Forgive me, Planet, for I have flown. Frequently.

Carbon offsets reflect the tendency of environmentalism to act like a new religion. Remember European history about the buying and selling of indulgences? But there can be good sense in donating to atone for our offenses against the environment.
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Carbon offsets: If you fly, must you buy? Airplanes landing at Amsterdam's Schiphol airport

Carbon offsets reflect the tendency of environmentalism to act like a new religion. Remember European history about the buying and selling of indulgences? But there can be good sense in donating to atone for our offenses against the environment.

The other day I, half-joking, told a Canadian friend who is a United Church of Canada pastor that I needed to do penance for all the air travel I am doing for work. He fired back an email with a new United Church of Canada-connected web site that would allow me to calculate my carbon footprint and make a donation to offset it. My donation would help fund the "greening of the buildings of different faith communities."

Actually, I liked the idea and the website, and was heartened to see that driving my Honda Insight (hybrid) for the last 10 years, a car that still gets 55 miles a gallon, helped balance out my sins as a frequent flyer.

But the Protestant in me did find myself wondering if this were some sort of new system of indulgences. Remember indulgences? It was abuse of the system of indulgences within the Catholic Church that was a spur to the Protestant Reformation some 500 years ago. The wealthy could buy their way into heaven, or into the good graces of the church hierarchy, or both, depending on your view. Martin Luther thought it tacky.

Some wonder if the environmental and climate change movements are becoming a new religion. If so, are "carbon offsets" a new form of indulgences? You pay to have your environmental sins forgiven?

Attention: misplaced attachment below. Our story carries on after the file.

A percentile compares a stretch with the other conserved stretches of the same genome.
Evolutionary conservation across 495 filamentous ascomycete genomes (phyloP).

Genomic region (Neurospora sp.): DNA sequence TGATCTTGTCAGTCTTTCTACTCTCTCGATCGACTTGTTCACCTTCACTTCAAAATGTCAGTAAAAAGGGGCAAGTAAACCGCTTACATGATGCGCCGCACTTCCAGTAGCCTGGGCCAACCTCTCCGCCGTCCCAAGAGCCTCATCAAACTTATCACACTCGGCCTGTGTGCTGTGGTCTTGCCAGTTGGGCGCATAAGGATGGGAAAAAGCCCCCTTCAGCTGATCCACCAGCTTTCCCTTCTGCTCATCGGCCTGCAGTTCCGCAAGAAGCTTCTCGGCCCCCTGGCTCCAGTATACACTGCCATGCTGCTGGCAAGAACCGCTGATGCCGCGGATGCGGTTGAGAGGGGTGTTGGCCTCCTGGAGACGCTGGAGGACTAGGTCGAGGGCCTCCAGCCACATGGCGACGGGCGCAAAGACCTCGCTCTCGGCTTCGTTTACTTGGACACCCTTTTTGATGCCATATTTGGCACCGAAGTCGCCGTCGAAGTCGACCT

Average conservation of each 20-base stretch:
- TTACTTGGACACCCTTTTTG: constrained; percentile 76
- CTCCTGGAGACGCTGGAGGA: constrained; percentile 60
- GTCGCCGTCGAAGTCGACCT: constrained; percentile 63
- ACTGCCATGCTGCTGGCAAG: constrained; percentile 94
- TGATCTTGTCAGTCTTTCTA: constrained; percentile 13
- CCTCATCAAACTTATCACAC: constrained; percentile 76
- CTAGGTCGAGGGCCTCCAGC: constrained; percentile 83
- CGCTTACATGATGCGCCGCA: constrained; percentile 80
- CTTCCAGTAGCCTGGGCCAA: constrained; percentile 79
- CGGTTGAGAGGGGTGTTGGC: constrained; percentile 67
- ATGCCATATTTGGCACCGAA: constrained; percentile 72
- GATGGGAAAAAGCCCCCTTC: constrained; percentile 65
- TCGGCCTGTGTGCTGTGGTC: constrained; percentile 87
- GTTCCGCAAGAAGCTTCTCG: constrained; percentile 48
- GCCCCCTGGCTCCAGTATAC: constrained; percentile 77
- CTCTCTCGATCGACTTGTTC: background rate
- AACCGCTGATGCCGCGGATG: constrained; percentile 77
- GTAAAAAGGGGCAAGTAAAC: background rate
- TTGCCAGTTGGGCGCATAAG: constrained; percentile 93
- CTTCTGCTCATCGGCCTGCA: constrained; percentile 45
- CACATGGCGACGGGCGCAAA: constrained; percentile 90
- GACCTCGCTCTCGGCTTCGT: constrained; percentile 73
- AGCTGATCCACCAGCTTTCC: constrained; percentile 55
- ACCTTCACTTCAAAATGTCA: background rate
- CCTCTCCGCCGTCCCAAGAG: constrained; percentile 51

Recently Seattle based outdoor equipment retailer, REI, has come under fire for its efforts to offset its carbon footprint. Critics complain that REI's sins, caused by its travel business, are actually growing even if the purchase of carbon offsets is some sort of atonement. In other words, a carbon-offsets program may simply allow the sinner to continue in their unrepentant ways and unredeemed life. That was among Luther's complaints about the abuse of indulgences way back when.

There is growing debate about whether environmentalism is becoming a new religion. Some worry about that. Some rejoice in it. I am ambivalent.

Christian theology has tried to walk a line or hold a distinction, claiming that the natural world is good, indeed "very good," according to God in Genesis, but still not God. In other words, do love and care for nature, earth, and natural systems and see the hand of God in them, but don't worship nature or make a tree or a stone into your God. They're great but not God. And, some Christian theologians and mystics have long claimed that if the Bible is the first book of sacred scripture, then nature is the "second book" and can be studied for its capacity to reveal God to us.